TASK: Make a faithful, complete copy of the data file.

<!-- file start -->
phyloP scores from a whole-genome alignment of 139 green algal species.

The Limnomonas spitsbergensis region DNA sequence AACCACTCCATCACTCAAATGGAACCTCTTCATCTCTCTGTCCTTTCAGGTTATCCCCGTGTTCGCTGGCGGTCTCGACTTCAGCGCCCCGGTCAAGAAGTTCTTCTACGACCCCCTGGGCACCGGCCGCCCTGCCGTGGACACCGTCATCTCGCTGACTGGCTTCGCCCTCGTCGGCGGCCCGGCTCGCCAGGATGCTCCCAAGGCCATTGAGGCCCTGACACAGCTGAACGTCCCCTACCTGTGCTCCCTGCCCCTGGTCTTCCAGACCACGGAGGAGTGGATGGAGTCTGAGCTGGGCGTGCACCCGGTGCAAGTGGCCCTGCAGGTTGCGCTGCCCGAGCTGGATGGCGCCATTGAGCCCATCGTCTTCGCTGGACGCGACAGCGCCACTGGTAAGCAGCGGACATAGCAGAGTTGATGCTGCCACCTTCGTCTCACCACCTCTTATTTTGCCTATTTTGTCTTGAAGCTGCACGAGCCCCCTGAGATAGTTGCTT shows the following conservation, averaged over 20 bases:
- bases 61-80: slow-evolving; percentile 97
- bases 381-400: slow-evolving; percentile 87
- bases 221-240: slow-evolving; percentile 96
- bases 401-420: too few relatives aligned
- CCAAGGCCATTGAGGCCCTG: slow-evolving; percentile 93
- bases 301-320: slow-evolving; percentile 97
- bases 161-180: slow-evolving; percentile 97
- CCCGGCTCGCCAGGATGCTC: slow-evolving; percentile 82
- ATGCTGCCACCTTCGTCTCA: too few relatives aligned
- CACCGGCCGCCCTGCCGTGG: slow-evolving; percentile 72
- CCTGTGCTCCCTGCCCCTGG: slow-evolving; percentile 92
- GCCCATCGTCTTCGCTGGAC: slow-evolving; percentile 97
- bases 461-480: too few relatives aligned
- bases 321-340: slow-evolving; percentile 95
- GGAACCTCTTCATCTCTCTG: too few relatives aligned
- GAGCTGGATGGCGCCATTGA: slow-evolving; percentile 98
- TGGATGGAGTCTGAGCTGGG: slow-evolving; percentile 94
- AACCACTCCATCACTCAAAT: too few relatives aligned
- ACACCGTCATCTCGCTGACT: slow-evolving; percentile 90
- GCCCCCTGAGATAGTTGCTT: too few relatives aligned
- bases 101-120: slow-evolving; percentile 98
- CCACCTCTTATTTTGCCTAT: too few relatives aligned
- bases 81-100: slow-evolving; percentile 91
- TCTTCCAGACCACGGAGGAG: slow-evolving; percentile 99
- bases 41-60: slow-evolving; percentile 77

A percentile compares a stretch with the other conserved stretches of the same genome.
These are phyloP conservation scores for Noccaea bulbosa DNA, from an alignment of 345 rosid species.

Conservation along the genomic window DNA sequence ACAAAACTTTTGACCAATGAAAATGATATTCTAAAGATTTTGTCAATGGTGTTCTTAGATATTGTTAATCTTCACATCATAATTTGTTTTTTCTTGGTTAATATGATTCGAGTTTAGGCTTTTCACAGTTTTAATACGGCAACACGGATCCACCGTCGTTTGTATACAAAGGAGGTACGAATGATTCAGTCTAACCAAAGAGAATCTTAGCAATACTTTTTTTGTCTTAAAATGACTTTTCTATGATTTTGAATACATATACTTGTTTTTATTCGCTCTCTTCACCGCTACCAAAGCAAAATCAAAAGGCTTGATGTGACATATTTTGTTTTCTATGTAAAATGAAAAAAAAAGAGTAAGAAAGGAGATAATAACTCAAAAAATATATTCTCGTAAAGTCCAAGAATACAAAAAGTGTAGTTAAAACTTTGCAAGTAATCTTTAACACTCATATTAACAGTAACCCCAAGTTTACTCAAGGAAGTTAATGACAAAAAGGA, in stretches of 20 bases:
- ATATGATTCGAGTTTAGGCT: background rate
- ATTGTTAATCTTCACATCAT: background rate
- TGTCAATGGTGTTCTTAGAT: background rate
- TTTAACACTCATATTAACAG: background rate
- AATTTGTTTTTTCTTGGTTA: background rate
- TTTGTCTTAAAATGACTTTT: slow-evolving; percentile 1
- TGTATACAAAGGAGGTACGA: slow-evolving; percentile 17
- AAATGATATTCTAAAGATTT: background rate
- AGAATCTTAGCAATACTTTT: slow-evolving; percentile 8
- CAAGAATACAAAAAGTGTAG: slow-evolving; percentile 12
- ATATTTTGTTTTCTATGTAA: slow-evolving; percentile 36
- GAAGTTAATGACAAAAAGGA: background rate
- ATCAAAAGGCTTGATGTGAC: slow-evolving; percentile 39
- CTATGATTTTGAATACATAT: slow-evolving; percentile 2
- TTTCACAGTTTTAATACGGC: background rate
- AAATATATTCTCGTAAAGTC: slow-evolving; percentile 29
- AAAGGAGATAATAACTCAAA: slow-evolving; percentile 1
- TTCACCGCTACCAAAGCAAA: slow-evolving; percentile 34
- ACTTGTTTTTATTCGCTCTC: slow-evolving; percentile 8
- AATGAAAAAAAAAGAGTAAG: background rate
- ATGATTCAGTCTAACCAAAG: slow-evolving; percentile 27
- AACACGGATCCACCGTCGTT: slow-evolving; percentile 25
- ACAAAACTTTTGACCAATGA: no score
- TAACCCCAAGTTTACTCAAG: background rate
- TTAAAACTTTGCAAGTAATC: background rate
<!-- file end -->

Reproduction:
phyloP scores from a whole-genome alignment of 139 green algal species.

The Limnomonas spitsbergensis region DNA sequence AACCACTCCATCACTCAAATGGAACCTCTTCATCTCTCTGTCCTTTCAGGTTATCCCCGTGTTCGCTGGCGGTCTCGACTTCAGCGCCCCGGTCAAGAAGTTCTTCTACGACCCCCTGGGCACCGGCCGCCCTGCCGTGGACACCGTCATCTCGCTGACTGGCTTCGCCCTCGTCGGCGGCCCGGCTCGCCAGGATGCTCCCAAGGCCATTGAGGCCCTGACACAGCTGAACGTCCCCTACCTGTGCTCCCTGCCCCTGGTCTTCCAGACCACGGAGGAGTGGATGGAGTCTGAGCTGGGCGTGCACCCGGTGCAAGTGGCCCTGCAGGTTGCGCTGCCCGAGCTGGATGGCGCCATTGAGCCCATCGTCTTCGCTGGACGCGACAGCGCCACTGGTAAGCAGCGGACATAGCAGAGTTGATGCTGCCACCTTCGTCTCACCACCTCTTATTTTGCCTATTTTGTCTTGAAGCTGCACGAGCCCCCTGAGATAGTTGCTT shows the following conservation, averaged over 20 bases:
- bases 61-80: slow-evolving; percentile 97
- bases 381-400: slow-evolving; percentile 87
- bases 221-240: slow-evolving; percentile 96
- bases 401-420: too few relatives aligned
- CCAAGGCCATTGAGGCCCTG: slow-evolving; percentile 93
- bases 301-320: slow-evolving; percentile 97
- bases 161-180: slow-evolving; percentile 97
- CCCGGCTCGCCAGGATGCTC: slow-evolving; percentile 82
- ATGCTGCCACCTTCGTCTCA: too few relatives aligned
- CACCGGCCGCCCTGCCGTGG: slow-evolving; percentile 72
- CCTGTGCTCCCTGCCCCTGG: slow-evolving; percentile 92
- GCCCATCGTCTTCGCTGGAC: slow-evolving; percentile 97
- bases 461-480: too few relatives aligned
- bases 321-340: slow-evolving; percentile 95
- GGAACCTCTTCATCTCTCTG: too few relatives aligned
- GAGCTGGATGGCGCCATTGA: slow-evolving; percentile 98
- TGGATGGAGTCTGAGCTGGG: slow-evolving; percentile 94
- AACCACTCCATCACTCAAAT: too few relatives aligned
- ACACCGTCATCTCGCTGACT: slow-evolving; percentile 90
- GCCCCCTGAGATAGTTGCTT: too few relatives aligned
- bases 101-120: slow-evolving; percentile 98
- CCACCTCTTATTTTGCCTAT: too few relatives aligned
- bases 81-100: slow-evolving; percentile 91
- TCTTCCAGACCACGGAGGAG: slow-evolving; percentile 99
- bases 41-60: slow-evolving; percentile 77

A percentile compares a stretch with the other conserved stretches of the same genome.
These are phyloP conservation scores for Noccaea bulbosa DNA, from an alignment of 345 rosid species.

Conservation along the genomic window DNA sequence ACAAAACTTTTGACCAATGAAAATGATATTCTAAAGATTTTGTCAATGGTGTTCTTAGATATTGTTAATCTTCACATCATAATTTGTTTTTTCTTGGTTAATATGATTCGAGTTTAGGCTTTTCACAGTTTTAATACGGCAACACGGATCCACCGTCGTTTGTATACAAAGGAGGTACGAATGATTCAGTCTAACCAAAGAGAATCTTAGCAATACTTTTTTTGTCTTAAAATGACTTTTCTATGATTTTGAATACATATACTTGTTTTTATTCGCTCTCTTCACCGCTACCAAAGCAAAATCAAAAGGCTTGATGTGACATATTTTGTTTTCTATGTAAAATGAAAAAAAAAGAGTAAGAAAGGAGATAATAACTCAAAAAATATATTCTCGTAAAGTCCAAGAATACAAAAAGTGTAGTTAAAACTTTGCAAGTAATCTTTAACACTCATATTAACAGTAACCCCAAGTTTACTCAAGGAAGTTAATGACAAAAAGGA, in stretches of 20 bases:
- ATATGATTCGAGTTTAGGCT: background rate
- ATTGTTAATCTTCACATCAT: background rate
- TGTCAATGGTGTTCTTAGAT: background rate
- TTTAACACTCATATTAACAG: background rate
- AATTTGTTTTTTCTTGGTTA: background rate
- TTTGTCTTAAAATGACTTTT: slow-evolving; percentile 1
- TGTATACAAAGGAGGTACGA: slow-evolving; percentile 17
- AAATGATATTCTAAAGATTT: background rate
- AGAATCTTAGCAATACTTTT: slow-evolving; percentile 8
- CAAGAATACAAAAAGTGTAG: slow-evolving; percentile 12
- ATATTTTGTTTTCTATGTAA: slow-evolving; percentile 36
- GAAGTTAATGACAAAAAGGA: background rate
- ATCAAAAGGCTTGATGTGAC: slow-evolving; percentile 39
- CTATGATTTTGAATACATAT: slow-evolving; percentile 2
- TTTCACAGTTTTAATACGGC: background rate
- AAATATATTCTCGTAAAGTC: slow-evolving; percentile 29
- AAAGGAGATAATAACTCAAA: slow-evolving; percentile 1
- TTCACCGCTACCAAAGCAAA: slow-evolving; percentile 34
- ACTTGTTTTTATTCGCTCTC: slow-evolving; percentile 8
- AATGAAAAAAAAAGAGTAAG: background rate
- ATGATTCAGTCTAACCAAAG: slow-evolving; percentile 27
- AACACGGATCCACCGTCGTT: slow-evolving; percentile 25
- ACAAAACTTTTGACCAATGA: no score
- TAACCCCAAGTTTACTCAAG: background rate
- TTAAAACTTTGCAAGTAATC: background rate